Common questions asked by business leaders with some examples of new and promising technologies by Lora Cecere

I help business leaders transform supply chains. Fiercely independent, I triangulate the market and share insights. While companies like research, they love stories. For me, this poses a dilemma. How so? No one wants their story told, yet they want to know stories of other companies. I sign a Non-Disclosure (NDA) everywhere I go.

Stories from Tom, Dick, and Harry

For a gal that writes for an audience of over 400,000 readers, this poses a problem. How do I share the experiences while preserving anonymity? The term “every Tom, Dick, and Harry,” means everyone and anyone. In short, he is the quintessential guy. Today, in this blog, while the tales from the road are real, I will share stories using Tom, Dick, and Harry pseudonyms.

Driving Value.

As a part of my annual Supply Chain Academy class, I offer office hours. A recent call was with Tom. I have known Tom for five years. His first call was on Sales & Operations Planning, and his new inquiry was on S&OP. He is frustrated that he is not making progress. On the first call, he introduced me to his new boss, Jim. Tom wanted help to take his S&OP processes to a new level, but his boss was dismissive. Jim did not think that he needed help.

On the recent call, Tom shared the story of S&OP evolution through two bosses. In short, it was a zig-zag pattern based on the beliefs of his previous bosses. Progress stalled, and Tom questioned what to do. Here is a synopsis of our discussion.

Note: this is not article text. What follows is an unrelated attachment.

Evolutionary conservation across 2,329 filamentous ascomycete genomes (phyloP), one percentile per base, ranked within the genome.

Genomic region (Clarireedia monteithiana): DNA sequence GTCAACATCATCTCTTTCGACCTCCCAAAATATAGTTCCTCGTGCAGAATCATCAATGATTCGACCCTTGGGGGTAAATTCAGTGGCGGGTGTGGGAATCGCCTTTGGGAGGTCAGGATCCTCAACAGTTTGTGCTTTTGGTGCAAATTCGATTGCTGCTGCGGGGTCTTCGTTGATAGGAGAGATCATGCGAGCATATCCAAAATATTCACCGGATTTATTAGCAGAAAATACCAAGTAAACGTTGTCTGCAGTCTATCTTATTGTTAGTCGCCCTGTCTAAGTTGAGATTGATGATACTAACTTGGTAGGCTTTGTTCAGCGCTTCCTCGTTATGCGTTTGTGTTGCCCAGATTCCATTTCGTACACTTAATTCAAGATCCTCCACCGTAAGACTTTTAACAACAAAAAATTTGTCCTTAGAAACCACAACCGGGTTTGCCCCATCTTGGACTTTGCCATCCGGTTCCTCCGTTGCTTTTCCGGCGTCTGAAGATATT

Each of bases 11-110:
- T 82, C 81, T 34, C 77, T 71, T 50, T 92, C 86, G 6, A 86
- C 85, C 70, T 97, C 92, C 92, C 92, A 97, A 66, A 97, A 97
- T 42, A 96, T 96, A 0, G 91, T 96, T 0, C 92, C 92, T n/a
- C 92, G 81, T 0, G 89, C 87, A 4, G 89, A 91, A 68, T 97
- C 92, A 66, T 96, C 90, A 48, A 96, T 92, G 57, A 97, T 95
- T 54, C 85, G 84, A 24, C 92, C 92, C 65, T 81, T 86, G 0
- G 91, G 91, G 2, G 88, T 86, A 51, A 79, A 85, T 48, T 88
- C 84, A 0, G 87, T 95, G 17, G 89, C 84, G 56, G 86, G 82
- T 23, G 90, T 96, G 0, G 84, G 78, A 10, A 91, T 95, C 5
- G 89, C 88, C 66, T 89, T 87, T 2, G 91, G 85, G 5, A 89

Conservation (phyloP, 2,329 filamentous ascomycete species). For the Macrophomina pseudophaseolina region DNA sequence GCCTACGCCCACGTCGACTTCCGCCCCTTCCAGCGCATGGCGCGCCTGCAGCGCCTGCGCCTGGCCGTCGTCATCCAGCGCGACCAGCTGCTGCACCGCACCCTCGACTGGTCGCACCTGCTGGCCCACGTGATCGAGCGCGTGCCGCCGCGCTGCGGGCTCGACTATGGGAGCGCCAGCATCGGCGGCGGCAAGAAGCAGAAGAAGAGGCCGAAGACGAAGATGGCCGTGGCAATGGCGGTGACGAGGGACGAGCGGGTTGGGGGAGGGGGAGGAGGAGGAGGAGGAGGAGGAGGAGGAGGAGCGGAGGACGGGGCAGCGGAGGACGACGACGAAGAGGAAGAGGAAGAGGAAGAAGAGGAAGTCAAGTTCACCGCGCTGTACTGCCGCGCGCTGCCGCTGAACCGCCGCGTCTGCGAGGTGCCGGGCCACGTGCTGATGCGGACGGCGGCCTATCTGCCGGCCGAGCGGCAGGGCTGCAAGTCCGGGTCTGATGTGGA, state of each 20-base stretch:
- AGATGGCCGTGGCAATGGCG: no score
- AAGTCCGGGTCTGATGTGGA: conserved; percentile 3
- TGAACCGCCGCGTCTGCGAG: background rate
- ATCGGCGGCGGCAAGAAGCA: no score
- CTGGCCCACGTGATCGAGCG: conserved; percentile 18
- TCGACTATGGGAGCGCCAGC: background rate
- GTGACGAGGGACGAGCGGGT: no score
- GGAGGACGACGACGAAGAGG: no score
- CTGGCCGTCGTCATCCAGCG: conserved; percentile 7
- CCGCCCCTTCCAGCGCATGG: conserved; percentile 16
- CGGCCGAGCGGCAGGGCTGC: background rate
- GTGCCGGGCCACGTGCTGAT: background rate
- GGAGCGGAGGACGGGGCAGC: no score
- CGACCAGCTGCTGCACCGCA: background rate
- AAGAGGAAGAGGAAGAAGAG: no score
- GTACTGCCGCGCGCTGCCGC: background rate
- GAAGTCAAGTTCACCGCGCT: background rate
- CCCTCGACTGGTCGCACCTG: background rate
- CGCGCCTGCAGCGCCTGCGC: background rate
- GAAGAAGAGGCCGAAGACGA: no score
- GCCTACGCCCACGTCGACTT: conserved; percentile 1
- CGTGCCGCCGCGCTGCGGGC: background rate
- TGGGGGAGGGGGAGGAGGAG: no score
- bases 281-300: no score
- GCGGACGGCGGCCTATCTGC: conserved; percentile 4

Tom’s questions:

My organization does not value the role of forecasting. The group doing the planning feels disenfranchised. How do I show value?

I shared that Tom’s organization is not alone. As I talked, We laughed. I asked if he had read my article, Have You Given Your Demand Planner Some Love Today? Planning organizations around the world struggle for acceptance in a supply chain world that is mainly reactive.

Most business leaders do not understand the value of planning. The struggle for Tom’s team is real. Supply chain planning organizations do not measure and communicate value propositions in business terms. What to do? I asked Tom to measure Forecast Value-Added (FVA), and inform the organization on the progress of the planning group in forecasting. I shared some examples of how others shared data in a fun way. We discussed a marketing campaign to give the demand planners some love.

The answer? Show them the money. I asked him to translate the improvement in FVA into value by calculating the safety stock required using the naive forecast and the levels using the forecast from the team. The secret is to dollarize the difference in safety stock needed to support replenishment based on FVA. When Tom and I connected later, he shared how practical the approach was to give the demand planning group an anchor to deliver business value.

Find the whole blog post here.